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Does Owner-Occupied Housing Affect Neighbourhood Crime?

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Author Info

  • Lauridsen, Jørgen

    ()
    (Department of Business and Economics)

  • Nannerup, Niels

    ()
    (Department of Business and Economics)

  • Skak, Morten

    ()
    (Department of Business and Economics)

Abstract

Economic as well as sociological theory bring some support to the hypothesis that personal home ownership per se makes individuals more responsible to society values and hence less inclined to commit offences against property or commit other kinds of crimes. Departing from this hypothesis, the present study seeks to provide empirical evidence for a link between levels of crime and local residential ownership rates. In the framework of a linear regression model and based on Danish municipality data, we establish empirical evidence for a negative relationship between local home ownership rates and local crime rates even when controlling for a broad range of economic and demographic variables.

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Bibliographic Info

Paper provided by Department of Business and Economics, University of Southern Denmark in its series Discussion Papers of Business and Economics with number 19/2013.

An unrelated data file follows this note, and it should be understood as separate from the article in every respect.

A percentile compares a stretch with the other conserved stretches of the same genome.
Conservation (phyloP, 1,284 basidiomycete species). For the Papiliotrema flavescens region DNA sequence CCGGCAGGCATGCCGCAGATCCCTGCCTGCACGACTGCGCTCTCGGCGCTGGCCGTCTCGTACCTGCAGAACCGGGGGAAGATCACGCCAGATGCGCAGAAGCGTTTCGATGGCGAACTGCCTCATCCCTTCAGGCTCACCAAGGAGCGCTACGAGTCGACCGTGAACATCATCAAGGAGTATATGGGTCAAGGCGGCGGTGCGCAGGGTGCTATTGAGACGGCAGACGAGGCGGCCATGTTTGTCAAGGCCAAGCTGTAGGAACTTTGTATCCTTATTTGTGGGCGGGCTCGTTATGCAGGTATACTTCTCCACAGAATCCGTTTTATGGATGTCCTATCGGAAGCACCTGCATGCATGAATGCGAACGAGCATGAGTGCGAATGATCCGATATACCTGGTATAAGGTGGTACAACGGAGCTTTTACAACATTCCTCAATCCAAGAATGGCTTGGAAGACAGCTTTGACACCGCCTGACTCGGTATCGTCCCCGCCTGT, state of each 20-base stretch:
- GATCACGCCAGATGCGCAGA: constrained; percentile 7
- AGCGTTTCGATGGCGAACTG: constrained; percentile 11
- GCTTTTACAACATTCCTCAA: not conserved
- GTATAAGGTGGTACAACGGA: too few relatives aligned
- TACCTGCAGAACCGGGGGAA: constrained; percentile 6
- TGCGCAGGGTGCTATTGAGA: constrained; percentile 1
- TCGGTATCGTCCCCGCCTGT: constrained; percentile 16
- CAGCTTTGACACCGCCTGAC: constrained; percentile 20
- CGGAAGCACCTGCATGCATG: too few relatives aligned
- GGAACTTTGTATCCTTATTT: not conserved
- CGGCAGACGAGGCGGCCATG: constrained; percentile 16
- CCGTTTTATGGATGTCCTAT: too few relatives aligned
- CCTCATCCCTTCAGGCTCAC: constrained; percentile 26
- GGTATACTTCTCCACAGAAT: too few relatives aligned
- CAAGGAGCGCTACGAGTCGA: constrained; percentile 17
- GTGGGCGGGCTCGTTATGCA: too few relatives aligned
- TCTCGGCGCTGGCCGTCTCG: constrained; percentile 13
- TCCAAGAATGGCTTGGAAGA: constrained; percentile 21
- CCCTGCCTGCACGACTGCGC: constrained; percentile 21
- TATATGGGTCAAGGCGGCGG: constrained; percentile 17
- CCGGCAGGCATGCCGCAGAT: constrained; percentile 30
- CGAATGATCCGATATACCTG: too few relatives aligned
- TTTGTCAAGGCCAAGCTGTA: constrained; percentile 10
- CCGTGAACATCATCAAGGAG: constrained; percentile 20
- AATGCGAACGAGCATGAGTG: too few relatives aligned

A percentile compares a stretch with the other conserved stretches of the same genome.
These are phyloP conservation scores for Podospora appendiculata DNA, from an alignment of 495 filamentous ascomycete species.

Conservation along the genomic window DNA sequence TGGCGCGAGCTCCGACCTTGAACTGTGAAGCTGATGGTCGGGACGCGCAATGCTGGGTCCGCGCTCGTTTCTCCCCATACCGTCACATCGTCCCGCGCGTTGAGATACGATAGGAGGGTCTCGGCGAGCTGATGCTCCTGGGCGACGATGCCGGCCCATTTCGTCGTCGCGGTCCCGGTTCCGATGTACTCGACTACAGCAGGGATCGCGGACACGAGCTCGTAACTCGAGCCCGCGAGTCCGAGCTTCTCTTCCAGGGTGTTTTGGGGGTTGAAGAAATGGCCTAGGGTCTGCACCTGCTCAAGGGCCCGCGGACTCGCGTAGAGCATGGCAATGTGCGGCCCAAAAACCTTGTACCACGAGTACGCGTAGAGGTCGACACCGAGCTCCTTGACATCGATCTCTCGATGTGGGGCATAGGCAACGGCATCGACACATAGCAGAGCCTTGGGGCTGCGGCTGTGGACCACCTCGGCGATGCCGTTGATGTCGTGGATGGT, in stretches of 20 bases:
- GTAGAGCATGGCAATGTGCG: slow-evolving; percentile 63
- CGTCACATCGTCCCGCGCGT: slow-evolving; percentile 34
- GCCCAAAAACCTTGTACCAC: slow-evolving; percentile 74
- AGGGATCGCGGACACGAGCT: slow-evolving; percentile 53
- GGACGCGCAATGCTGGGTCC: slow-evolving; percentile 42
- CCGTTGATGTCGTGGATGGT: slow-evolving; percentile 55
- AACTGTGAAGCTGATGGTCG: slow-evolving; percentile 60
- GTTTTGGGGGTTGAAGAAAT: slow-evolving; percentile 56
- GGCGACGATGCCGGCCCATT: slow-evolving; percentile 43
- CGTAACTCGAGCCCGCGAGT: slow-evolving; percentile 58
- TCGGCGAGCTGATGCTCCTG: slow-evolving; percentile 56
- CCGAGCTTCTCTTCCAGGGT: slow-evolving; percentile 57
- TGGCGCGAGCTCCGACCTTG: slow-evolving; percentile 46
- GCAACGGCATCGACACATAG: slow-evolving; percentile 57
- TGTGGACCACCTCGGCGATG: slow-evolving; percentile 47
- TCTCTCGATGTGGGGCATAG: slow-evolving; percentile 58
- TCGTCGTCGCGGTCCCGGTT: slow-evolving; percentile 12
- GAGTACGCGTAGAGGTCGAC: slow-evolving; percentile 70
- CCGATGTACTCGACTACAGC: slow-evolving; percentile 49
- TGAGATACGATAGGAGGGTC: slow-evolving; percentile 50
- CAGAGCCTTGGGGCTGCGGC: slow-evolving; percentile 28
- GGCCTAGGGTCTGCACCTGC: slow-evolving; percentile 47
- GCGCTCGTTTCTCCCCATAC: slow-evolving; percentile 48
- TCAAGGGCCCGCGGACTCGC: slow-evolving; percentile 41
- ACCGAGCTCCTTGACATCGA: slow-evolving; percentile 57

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Length: 10 pages
Date of creation: 03 Dec 2013
Date of revision:
Handle: RePEc:hhs:sdueko:2013_019

Contact details of provider:
Postal: Department of Business and Economics, University of Southern Denmark, Campusvej 55, DK-5230 Odense M, Denmark
Phone: 65 50 32 33
Fax: 65 50 32 37
Email:
Web page: http://www.sdu.dk/ivoe
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Keywords: Housing market; Violence crime; Simple crime; Neighbourhood deprivation;

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  1. Entorf, Horst & Spengler, Hannes, 1998. "Socio-economic and demographic factors of crime in Germany: evidence from panel data of the German states," ZEW Discussion Papers 98-16, ZEW - Zentrum für Europäische Wirtschaftsforschung / Center for European Economic Research.
  2. Steven D. Levitt, 1995. "The Effect of Prison Population Size on Crime Rates: Evidence From Prison Overcrowding Litigation," NBER Working Papers 5119, National Bureau of Economic Research, Inc.
  3. Gary S. Becker, 1974. "Crime and Punishment: An Economic Approach," NBER Chapters, in: Essays in the Economics of Crime and Punishment, pages 1-54 National Bureau of Economic Research, Inc.
  4. Edward L. Glaeser & Bruce Sacerdote, 2000. "The Social Consequences of Housing," NBER Working Papers 8034, National Bureau of Economic Research, Inc.
  5. Edward E. Glaeser & Bruce Sacerdote & Jose A. Scheinkman, 1995. "Crime and Social Interactions," Harvard Institute of Economic Research Working Papers 1738, Harvard - Institute of Economic Research.
  6. Karin Edmark, 2005. "Unemployment and Crime: Is There a Connection?," Scandinavian Journal of Economics, Wiley Blackwell, vol. 107(2), pages 353-373, 06.
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